A recent poll (Seven Seas October 2015) has revealed that many empty nesters are eating unhealthily. They seem to lose incentive to cook meals when their children leave home and tend to rather grab a cup of tea and some toast than eating a proper meal. In the study of 2000 people of over 60, almost half admitted that their diet isn’t that healthy and 12% admitted that it was worse than it had been in the past when they had to make healthy, balanced meals for their children. Why is this so concerning? Is protein important to your diet as you age?
Your body changes as you age
As you age, your body composition changes. You start to lose muscle strength and mass due to a number of factors such as changing hormones, reduced muscle response to the intake of protein and , for some people, less physical activity. The fancy term for this slow loss of muscle mass is sarcopenia and it can bring with it all kinds of health problems. Sarcopenia can start even before the age of 50, says IL-Young Kim, a researcher into Aging and Longevity.
The people polled in the Seven Seas survey admitted to turning to ready meals and snacks instead of eating healthy, balanced meals. They also owned up to skipping breakfast or lunch and having a snack instead. Some even skipped an evening meal about once a week. Several of those polled admitted to only cooking meals when they had visitors. Some admitted to regularly over-eating while others tended to under-eat. These habits are concerning because they are at the age when it can really matter to their future health and wellbeing.
How much protein do you need?
The recommended dietary allowance (RDA) for adults for protein is 0.8 grams of protein per kilogram of body weight. The issue of protein intake in older people, however, is quite controversial. Some experts regard high protein intake to be harmful for older people. Other studies suggest that older adults require more protein/kilogram body weight than younger adults. IL-Young Kim says the majority of older adults need to consume about 1.8 grams of protein per kilogram of body mass per day and also suggests getting most of your protein from animal sources. Some people do not eat animal protein and they need to use foods like Chia, soy and quinoa to get all the essential amino acids their muscles need. For those who are concerned about higher protein intake because they have been told it causes bone loss, studies that prove exactly the opposite have also been done (Hannon et al, 2000).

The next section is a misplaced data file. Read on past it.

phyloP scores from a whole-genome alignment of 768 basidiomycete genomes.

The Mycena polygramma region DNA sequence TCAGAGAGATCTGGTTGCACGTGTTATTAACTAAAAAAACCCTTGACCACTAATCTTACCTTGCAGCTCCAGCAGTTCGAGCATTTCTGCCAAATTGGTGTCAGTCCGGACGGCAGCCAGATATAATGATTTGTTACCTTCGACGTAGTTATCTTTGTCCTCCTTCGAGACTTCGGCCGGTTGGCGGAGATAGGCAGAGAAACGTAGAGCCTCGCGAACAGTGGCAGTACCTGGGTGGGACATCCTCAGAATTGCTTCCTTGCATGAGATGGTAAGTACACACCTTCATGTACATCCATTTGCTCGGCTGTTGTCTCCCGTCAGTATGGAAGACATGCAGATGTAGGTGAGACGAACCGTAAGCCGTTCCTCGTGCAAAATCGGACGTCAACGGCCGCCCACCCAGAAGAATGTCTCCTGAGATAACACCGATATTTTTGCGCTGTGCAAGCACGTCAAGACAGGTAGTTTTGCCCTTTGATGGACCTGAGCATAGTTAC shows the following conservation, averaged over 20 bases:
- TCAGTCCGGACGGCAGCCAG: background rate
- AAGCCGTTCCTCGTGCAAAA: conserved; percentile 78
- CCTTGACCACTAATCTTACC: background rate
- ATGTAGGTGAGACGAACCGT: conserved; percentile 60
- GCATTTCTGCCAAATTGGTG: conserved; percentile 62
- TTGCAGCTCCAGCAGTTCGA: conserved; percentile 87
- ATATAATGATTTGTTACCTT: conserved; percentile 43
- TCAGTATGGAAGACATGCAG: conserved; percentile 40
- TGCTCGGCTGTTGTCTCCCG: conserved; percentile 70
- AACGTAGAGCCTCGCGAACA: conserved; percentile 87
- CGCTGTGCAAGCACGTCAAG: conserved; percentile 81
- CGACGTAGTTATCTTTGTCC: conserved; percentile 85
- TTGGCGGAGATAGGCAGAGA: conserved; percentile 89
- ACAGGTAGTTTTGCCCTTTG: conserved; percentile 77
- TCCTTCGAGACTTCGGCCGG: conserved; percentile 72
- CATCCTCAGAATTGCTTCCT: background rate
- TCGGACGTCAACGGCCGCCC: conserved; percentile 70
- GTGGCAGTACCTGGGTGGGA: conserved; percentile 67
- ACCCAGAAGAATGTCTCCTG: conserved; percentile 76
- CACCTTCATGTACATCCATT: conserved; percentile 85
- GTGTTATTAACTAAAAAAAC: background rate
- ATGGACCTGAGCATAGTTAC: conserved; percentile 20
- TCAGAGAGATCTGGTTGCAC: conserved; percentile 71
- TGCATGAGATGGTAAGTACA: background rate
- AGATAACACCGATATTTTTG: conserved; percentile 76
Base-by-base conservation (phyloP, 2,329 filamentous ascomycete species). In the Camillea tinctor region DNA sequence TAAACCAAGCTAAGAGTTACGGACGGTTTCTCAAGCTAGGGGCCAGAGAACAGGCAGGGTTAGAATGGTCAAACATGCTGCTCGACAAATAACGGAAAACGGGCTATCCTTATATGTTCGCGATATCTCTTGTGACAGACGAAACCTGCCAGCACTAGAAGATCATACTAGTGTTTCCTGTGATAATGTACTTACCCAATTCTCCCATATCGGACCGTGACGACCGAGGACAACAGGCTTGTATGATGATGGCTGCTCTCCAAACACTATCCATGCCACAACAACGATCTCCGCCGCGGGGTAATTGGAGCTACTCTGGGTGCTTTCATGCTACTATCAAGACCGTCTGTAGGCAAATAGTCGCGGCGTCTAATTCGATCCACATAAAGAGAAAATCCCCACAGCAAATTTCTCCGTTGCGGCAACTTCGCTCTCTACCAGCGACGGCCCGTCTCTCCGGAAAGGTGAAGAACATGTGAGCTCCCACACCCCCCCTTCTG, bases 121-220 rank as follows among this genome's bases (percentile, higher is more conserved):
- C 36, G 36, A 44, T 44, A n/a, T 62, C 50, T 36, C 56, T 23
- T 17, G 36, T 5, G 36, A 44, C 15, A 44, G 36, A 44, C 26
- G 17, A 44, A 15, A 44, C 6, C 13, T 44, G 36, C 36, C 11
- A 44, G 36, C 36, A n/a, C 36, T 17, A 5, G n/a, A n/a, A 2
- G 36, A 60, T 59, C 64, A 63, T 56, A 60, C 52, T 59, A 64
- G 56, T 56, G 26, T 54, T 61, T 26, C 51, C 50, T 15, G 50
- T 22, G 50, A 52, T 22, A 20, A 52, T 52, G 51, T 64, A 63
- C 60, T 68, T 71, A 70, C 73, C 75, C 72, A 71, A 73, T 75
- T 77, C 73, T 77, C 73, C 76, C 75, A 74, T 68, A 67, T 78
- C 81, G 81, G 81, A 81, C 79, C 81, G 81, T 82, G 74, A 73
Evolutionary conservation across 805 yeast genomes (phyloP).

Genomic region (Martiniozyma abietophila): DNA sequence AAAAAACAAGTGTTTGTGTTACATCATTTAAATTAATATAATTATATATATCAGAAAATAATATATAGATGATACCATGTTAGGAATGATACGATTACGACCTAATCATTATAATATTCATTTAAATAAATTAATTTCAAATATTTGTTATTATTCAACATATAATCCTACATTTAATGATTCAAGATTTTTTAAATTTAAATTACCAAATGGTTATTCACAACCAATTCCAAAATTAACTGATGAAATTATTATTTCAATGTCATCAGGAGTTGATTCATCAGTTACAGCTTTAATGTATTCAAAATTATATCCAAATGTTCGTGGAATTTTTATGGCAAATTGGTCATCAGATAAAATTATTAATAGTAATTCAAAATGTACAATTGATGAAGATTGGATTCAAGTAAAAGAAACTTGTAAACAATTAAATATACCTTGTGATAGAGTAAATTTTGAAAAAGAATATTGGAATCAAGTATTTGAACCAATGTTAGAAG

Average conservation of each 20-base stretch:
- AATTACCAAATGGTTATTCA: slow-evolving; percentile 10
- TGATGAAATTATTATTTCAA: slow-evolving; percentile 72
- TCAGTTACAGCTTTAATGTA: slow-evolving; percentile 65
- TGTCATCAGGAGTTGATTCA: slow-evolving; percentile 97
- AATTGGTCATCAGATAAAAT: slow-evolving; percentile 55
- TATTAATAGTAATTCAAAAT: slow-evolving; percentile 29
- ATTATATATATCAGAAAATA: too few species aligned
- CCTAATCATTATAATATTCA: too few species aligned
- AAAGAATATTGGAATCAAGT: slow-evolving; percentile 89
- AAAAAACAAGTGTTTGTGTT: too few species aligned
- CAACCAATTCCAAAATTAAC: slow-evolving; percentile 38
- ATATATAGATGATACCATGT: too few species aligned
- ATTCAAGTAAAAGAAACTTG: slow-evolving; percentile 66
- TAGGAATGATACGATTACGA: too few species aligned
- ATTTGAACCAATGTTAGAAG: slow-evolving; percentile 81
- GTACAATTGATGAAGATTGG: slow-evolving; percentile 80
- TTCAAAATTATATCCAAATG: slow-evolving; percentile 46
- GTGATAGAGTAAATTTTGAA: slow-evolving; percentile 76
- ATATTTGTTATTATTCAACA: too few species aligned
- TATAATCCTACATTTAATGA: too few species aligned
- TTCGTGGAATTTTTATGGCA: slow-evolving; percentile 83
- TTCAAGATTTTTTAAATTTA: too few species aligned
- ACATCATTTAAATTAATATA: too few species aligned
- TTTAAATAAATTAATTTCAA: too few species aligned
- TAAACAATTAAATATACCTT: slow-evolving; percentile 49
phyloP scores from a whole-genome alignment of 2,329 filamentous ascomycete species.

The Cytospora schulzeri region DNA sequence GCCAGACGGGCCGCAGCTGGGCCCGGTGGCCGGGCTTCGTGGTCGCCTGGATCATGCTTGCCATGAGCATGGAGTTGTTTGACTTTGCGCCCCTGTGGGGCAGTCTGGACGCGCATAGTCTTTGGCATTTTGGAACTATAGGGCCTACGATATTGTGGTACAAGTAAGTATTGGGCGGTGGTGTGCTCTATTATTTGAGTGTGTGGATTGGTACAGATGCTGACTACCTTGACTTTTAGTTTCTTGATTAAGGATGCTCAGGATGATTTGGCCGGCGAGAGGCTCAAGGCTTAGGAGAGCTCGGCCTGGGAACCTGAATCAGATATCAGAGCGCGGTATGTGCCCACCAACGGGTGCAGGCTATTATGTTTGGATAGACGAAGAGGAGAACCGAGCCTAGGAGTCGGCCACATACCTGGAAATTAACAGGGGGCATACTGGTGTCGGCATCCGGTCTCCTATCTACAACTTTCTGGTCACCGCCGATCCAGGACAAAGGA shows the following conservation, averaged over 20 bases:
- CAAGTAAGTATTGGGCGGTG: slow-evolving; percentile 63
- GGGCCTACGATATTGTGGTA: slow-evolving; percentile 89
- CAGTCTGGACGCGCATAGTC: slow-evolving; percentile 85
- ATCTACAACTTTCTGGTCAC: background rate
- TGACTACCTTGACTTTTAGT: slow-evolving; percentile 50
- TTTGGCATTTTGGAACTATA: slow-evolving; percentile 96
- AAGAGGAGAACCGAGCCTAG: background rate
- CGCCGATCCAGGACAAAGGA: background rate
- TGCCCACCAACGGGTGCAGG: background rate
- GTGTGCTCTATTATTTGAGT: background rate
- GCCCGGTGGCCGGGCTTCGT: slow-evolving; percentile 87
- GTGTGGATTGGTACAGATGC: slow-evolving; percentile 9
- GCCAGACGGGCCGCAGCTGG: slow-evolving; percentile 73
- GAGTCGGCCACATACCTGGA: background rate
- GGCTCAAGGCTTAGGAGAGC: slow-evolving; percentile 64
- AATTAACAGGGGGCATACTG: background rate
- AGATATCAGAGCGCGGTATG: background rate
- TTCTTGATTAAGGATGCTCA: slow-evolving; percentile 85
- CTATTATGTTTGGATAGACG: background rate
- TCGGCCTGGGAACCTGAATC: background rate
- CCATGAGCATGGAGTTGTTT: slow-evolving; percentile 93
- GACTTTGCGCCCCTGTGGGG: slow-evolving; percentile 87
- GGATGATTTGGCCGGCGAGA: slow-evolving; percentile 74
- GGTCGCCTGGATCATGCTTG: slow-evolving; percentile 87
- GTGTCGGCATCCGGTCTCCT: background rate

High quality versus low quality proteins
If you live on hot dogs and think you are consuming enough protein, you are sadly mistaken. Eating too much low quality protein such as processed meat products can increase risk of cancer and other diseases. Bacon, salami and hot dogs are all regarded as low quality proteins. What foods fall into the high quality category? Animal proteins like red meat, fish, poultry, eggs, milk and cheese are all high quality sources of protein. They are a source of vitamin B(12), iron, biotin, folic acid and other essential nutrients. Eggs are one of cheapest sources of high quality protein.
Plant based sources of protein like seeds, nut and beans are also very useful.
5 Tips for including more high-quality protein in meals:
- Replace red meat or processed meat with fish, poultry or some of the plant-based protein sources. Find 19 great vegetarian protein sources here in a graphic you can pin for easy reference.
- Replace processed carbohydrates like pizza, pastries and chips. Here are some delicious low carb recipes for breakfast.
- If you tend to snack on crisps and other unhealthy snacks, replace them with substitutes. You may want to try these zucchini parmesan crisps.
- Add nuts and beans to salads, soups and stews to boost protein intake. Here is a spinach salad with nuts, apples, feta and bacon.
- Eat Greek yogurt instead of a baked dessert. Here is a recipe for a chocolate mousse made with Greek yogurt.
Benefits of protein intake:
- Sharpens your mind. Fish and nuts, for example, are an excellent source of omega-3 fatty acids and they can decrease risk of dementia and improve focus.
- Boosts resistance to stress, infection and overall immunity.
- Improves mood and helps prevent anxiety and depression.
- Helps reduce muscle loss and maintain physical function, keeping organs, bones and muscles stronger for longer. If you add strength training exercises into your routine, you’ll not only build muscle, but automatically end up wanting to eat more protein-rich foods.
- Eating nutrient-dense foods means you consume less calories and this helps to keep your weight in check.
I would love to hear from you if you have any comments or other tips on how to include high quality protein in your diet.